With a pile of white Christmas felt stockings, packets of baked goods and bottles of coloured and glitter glue before them, clients from the Movement for the Intellectually Disabled of Singapore (MINDS) sheltered workshops have been working hard over the past month to decorate and pack these stockings in time for the festive season.
The voluntary welfare organisation (VWO) has taken on about 5 to 10 per cent more projects for 150 clients from its three sheltered workshops during this period – compared with the same period in the past two years – as part of efforts to actively search for more job opportunities for them.
Apart from a general increase in consumer spending at this time of the year, Ms Ng Rei Na, senior manager for social enterprises at MINDS, said the organisation had also seen more companies requesting volunteering and corporate social responsibility opportunities.
“We saw a unique opportunity to marry the two demands and create projects that satisfied both needs,” she added.
For instance, when Standard Chartered was looking at conducting art-and-craft activities with its elderly beneficiaries, the bank chose to order stockings and decorative materials from MINDS. This provided more work for the latter’s clients as they helped arrange and pack the materials for these handicraft sessions.
The project felt like a beneficiary helping another beneficiary, noted Ms Lee Woei Shiuan, StanChart’s executive director for Asia governance, who has been volunteering with MINDS through the bank.
Leveraging on the festive season helps draw attention to the work the clients can do, said Ms Lee, 42, adding that it is also a good first step towards building a steady stream of projects for these VWOs.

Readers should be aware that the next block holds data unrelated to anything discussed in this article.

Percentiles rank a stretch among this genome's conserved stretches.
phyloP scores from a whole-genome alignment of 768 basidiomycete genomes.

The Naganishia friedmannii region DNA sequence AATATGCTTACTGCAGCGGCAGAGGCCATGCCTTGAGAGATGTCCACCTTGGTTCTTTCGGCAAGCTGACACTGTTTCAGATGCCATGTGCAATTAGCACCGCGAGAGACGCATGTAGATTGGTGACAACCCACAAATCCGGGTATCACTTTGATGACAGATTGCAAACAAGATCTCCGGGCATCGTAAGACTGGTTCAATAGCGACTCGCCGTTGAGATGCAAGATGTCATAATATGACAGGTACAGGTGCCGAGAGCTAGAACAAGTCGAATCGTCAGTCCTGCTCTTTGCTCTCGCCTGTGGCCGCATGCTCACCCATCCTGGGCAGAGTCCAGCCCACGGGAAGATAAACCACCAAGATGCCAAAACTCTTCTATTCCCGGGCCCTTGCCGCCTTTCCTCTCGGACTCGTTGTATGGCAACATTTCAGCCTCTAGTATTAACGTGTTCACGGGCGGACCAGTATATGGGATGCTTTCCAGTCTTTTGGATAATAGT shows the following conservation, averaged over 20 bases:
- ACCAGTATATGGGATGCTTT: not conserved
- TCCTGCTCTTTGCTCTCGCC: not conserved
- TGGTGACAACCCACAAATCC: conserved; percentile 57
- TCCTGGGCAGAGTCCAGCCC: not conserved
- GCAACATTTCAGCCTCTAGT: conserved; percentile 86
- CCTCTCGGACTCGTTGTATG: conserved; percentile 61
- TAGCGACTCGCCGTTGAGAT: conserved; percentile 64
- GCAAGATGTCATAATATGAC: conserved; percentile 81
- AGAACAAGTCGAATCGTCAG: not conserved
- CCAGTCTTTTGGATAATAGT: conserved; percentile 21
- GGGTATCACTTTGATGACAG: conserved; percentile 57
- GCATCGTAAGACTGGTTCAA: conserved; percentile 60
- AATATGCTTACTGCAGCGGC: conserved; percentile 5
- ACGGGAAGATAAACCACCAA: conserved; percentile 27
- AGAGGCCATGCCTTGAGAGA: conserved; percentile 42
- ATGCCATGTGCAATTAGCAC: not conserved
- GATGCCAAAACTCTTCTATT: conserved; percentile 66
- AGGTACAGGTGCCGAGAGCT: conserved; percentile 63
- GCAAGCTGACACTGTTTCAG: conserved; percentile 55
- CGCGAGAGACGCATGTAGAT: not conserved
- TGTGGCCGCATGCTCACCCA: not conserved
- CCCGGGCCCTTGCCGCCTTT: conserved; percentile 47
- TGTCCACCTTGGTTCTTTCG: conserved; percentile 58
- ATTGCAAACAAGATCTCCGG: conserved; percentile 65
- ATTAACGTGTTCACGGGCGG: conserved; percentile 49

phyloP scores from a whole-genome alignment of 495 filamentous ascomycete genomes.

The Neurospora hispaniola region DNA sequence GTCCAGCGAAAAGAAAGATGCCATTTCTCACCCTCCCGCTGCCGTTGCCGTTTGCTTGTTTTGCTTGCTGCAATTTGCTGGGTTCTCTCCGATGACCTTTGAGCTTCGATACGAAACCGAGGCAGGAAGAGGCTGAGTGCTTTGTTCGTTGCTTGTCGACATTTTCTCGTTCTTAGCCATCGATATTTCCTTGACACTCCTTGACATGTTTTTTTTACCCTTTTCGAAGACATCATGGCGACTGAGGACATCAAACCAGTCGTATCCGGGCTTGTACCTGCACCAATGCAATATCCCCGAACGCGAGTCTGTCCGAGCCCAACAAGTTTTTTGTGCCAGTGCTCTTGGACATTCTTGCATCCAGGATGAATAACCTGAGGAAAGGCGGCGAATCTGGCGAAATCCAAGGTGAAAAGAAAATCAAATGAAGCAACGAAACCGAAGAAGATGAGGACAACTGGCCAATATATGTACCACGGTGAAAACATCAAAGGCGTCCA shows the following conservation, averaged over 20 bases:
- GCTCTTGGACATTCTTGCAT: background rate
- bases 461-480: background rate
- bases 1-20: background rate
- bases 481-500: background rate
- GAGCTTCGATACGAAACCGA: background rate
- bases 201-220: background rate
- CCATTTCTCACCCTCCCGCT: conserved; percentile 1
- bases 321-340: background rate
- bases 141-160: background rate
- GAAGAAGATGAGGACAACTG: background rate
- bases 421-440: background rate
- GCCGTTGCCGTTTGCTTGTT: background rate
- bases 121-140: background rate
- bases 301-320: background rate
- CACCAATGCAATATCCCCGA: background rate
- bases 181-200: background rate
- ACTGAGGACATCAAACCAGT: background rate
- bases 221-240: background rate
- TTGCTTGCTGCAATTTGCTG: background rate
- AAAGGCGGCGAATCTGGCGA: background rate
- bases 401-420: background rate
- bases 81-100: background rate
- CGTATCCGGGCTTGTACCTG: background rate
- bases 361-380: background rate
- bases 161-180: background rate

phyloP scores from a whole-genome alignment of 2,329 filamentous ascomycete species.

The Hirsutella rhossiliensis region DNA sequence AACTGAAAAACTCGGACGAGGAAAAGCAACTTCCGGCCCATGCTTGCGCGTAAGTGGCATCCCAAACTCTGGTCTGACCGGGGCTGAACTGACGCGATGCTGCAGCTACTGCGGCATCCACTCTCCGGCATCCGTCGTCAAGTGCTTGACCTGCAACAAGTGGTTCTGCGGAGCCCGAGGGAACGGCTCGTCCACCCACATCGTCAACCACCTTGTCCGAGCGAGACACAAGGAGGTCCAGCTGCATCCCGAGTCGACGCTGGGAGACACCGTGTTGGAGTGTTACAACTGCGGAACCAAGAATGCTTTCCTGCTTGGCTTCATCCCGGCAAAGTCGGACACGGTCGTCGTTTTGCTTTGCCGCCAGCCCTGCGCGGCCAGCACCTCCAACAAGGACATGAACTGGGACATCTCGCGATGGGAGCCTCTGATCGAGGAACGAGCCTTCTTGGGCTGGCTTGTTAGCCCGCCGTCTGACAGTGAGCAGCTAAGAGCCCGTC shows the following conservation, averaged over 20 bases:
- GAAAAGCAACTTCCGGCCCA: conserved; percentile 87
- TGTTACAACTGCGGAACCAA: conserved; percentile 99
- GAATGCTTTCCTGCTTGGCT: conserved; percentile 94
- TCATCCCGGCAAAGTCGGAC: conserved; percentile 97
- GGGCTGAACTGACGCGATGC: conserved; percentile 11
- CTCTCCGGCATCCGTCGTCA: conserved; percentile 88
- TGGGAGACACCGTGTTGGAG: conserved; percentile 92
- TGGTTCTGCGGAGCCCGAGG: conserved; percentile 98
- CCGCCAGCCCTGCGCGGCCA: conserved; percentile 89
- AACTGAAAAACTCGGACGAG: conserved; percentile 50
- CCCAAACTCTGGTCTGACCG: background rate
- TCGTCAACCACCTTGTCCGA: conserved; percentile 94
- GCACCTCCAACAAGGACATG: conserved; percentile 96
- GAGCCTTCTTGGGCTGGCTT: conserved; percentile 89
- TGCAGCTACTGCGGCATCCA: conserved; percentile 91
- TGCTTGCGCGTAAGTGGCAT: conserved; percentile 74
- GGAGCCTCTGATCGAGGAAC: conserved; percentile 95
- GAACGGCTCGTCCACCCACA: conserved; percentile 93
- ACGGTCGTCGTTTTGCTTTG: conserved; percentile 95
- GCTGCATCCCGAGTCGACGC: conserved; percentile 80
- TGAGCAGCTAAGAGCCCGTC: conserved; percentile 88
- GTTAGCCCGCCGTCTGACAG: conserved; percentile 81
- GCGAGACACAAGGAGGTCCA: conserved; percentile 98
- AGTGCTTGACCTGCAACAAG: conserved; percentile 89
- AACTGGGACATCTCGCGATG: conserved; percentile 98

Through these festive projects, Ms Ng said MINDS’ clients are also meaningfully engaged in their work and able to earn an allowance.
Securing projects for the organisation’s clients has not been an easy task as most manufacturing, packing and assembly jobs have shifted out of Singapore, she added. The number of clients at MINDS’ sheltered workshops has also continued to grow every year as more graduate from their schools.
“With less than 5 per cent of our adult population able to secure open employment and with most of our clients staying in our (employment development centre) programme throughout their lives, we need to find more jobs for everyone,” Ms Ng said.
Similarly, the sheltered workshop run by the SPD – a social-service provider and advocate for the disability community – has seen a 15 to 20 per cent increase in work activities for its clients. These include packing goodie bags and festive products, such as Christmas decorations and party ware, and putting price tags on festive goods.
For the Cerebral Palsy Alliance Singapore, however, the year-end period is usually a time when it receives fewer projects as its partners tend to be preoccupied with stock checks. To make up for the shortfall, the organisation’s workshop has over the past three years continued its annual project of packing festive cards.